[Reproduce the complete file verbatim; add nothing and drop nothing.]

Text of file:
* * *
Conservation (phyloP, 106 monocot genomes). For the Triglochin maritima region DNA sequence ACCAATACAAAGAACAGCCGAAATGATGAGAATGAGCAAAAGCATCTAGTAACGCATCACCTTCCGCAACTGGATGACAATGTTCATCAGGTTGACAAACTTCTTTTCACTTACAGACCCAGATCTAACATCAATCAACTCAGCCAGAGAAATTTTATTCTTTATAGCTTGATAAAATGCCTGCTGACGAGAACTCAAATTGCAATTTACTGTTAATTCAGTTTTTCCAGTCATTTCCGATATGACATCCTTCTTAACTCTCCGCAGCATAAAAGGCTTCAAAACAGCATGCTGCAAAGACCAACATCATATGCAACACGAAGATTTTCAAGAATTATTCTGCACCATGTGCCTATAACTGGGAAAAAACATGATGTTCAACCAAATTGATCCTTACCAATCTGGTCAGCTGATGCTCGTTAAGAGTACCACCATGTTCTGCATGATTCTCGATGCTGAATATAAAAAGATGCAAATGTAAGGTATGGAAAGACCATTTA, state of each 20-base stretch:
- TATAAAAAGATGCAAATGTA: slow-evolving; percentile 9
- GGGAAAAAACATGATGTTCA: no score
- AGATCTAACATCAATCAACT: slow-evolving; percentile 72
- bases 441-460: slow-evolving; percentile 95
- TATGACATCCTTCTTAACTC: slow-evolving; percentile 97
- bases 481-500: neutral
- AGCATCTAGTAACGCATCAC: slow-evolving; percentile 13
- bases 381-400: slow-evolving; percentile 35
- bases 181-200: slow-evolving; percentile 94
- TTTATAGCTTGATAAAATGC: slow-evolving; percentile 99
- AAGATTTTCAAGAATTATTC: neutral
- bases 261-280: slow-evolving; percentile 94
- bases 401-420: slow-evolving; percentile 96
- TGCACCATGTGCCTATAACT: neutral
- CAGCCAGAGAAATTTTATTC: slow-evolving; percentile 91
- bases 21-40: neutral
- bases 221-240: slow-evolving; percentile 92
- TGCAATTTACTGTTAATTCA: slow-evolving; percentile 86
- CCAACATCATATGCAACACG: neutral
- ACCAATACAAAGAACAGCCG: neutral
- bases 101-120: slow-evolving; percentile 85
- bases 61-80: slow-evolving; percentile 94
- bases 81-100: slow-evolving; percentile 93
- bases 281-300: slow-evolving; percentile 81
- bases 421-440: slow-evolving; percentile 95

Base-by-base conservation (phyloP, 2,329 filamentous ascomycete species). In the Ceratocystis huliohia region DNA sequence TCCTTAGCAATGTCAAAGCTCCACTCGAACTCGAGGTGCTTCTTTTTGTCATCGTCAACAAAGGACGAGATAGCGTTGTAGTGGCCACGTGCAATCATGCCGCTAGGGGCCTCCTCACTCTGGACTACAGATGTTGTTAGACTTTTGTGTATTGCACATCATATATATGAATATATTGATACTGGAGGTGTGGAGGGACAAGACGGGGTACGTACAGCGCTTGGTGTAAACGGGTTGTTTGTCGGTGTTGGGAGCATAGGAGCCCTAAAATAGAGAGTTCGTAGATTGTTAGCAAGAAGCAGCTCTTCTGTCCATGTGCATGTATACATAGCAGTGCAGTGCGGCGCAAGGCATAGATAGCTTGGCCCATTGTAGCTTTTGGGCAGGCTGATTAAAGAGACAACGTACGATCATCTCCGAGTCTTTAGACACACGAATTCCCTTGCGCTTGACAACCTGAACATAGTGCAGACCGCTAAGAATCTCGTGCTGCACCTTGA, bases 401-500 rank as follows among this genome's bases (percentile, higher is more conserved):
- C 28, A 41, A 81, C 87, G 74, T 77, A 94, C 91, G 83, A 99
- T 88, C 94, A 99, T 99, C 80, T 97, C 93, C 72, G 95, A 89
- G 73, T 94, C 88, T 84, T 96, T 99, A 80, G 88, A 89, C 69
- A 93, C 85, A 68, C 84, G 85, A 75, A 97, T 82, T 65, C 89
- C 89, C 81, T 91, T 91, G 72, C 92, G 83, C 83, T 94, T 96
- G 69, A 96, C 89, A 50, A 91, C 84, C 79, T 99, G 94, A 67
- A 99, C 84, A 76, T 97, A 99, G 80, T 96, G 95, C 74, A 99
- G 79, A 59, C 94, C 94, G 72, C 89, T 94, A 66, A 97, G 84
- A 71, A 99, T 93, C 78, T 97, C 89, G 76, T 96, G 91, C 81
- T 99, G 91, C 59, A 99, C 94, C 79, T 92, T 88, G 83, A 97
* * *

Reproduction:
Conservation (phyloP, 106 monocot genomes). For the Triglochin maritima region DNA sequence ACCAATACAAAGAACAGCCGAAATGATGAGAATGAGCAAAAGCATCTAGTAACGCATCACCTTCCGCAACTGGATGACAATGTTCATCAGGTTGACAAACTTCTTTTCACTTACAGACCCAGATCTAACATCAATCAACTCAGCCAGAGAAATTTTATTCTTTATAGCTTGATAAAATGCCTGCTGACGAGAACTCAAATTGCAATTTACTGTTAATTCAGTTTTTCCAGTCATTTCCGATATGACATCCTTCTTAACTCTCCGCAGCATAAAAGGCTTCAAAACAGCATGCTGCAAAGACCAACATCATATGCAACACGAAGATTTTCAAGAATTATTCTGCACCATGTGCCTATAACTGGGAAAAAACATGATGTTCAACCAAATTGATCCTTACCAATCTGGTCAGCTGATGCTCGTTAAGAGTACCACCATGTTCTGCATGATTCTCGATGCTGAATATAAAAAGATGCAAATGTAAGGTATGGAAAGACCATTTA, state of each 20-base stretch:
- TATAAAAAGATGCAAATGTA: slow-evolving; percentile 9
- GGGAAAAAACATGATGTTCA: no score
- AGATCTAACATCAATCAACT: slow-evolving; percentile 72
- bases 441-460: slow-evolving; percentile 95
- TATGACATCCTTCTTAACTC: slow-evolving; percentile 97
- bases 481-500: neutral
- AGCATCTAGTAACGCATCAC: slow-evolving; percentile 13
- bases 381-400: slow-evolving; percentile 35
- bases 181-200: slow-evolving; percentile 94
- TTTATAGCTTGATAAAATGC: slow-evolving; percentile 99
- AAGATTTTCAAGAATTATTC: neutral
- bases 261-280: slow-evolving; percentile 94
- bases 401-420: slow-evolving; percentile 96
- TGCACCATGTGCCTATAACT: neutral
- CAGCCAGAGAAATTTTATTC: slow-evolving; percentile 91
- bases 21-40: neutral
- bases 221-240: slow-evolving; percentile 92
- TGCAATTTACTGTTAATTCA: slow-evolving; percentile 86
- CCAACATCATATGCAACACG: neutral
- ACCAATACAAAGAACAGCCG: neutral
- bases 101-120: slow-evolving; percentile 85
- bases 61-80: slow-evolving; percentile 94
- bases 81-100: slow-evolving; percentile 93
- bases 281-300: slow-evolving; percentile 81
- bases 421-440: slow-evolving; percentile 95

Base-by-base conservation (phyloP, 2,329 filamentous ascomycete species). In the Ceratocystis huliohia region DNA sequence TCCTTAGCAATGTCAAAGCTCCACTCGAACTCGAGGTGCTTCTTTTTGTCATCGTCAACAAAGGACGAGATAGCGTTGTAGTGGCCACGTGCAATCATGCCGCTAGGGGCCTCCTCACTCTGGACTACAGATGTTGTTAGACTTTTGTGTATTGCACATCATATATATGAATATATTGATACTGGAGGTGTGGAGGGACAAGACGGGGTACGTACAGCGCTTGGTGTAAACGGGTTGTTTGTCGGTGTTGGGAGCATAGGAGCCCTAAAATAGAGAGTTCGTAGATTGTTAGCAAGAAGCAGCTCTTCTGTCCATGTGCATGTATACATAGCAGTGCAGTGCGGCGCAAGGCATAGATAGCTTGGCCCATTGTAGCTTTTGGGCAGGCTGATTAAAGAGACAACGTACGATCATCTCCGAGTCTTTAGACACACGAATTCCCTTGCGCTTGACAACCTGAACATAGTGCAGACCGCTAAGAATCTCGTGCTGCACCTTGA, bases 401-500 rank as follows among this genome's bases (percentile, higher is more conserved):
- C 28, A 41, A 81, C 87, G 74, T 77, A 94, C 91, G 83, A 99
- T 88, C 94, A 99, T 99, C 80, T 97, C 93, C 72, G 95, A 89
- G 73, T 94, C 88, T 84, T 96, T 99, A 80, G 88, A 89, C 69
- A 93, C 85, A 68, C 84, G 85, A 75, A 97, T 82, T 65, C 89
- C 89, C 81, T 91, T 91, G 72, C 92, G 83, C 83, T 94, T 96
- G 69, A 96, C 89, A 50, A 91, C 84, C 79, T 99, G 94, A 67
- A 99, C 84, A 76, T 97, A 99, G 80, T 96, G 95, C 74, A 99
- G 79, A 59, C 94, C 94, G 72, C 89, T 94, A 66, A 97, G 84
- A 71, A 99, T 93, C 78, T 97, C 89, G 76, T 96, G 91, C 81
- T 99, G 91, C 59, A 99, C 94, C 79, T 92, T 88, G 83, A 97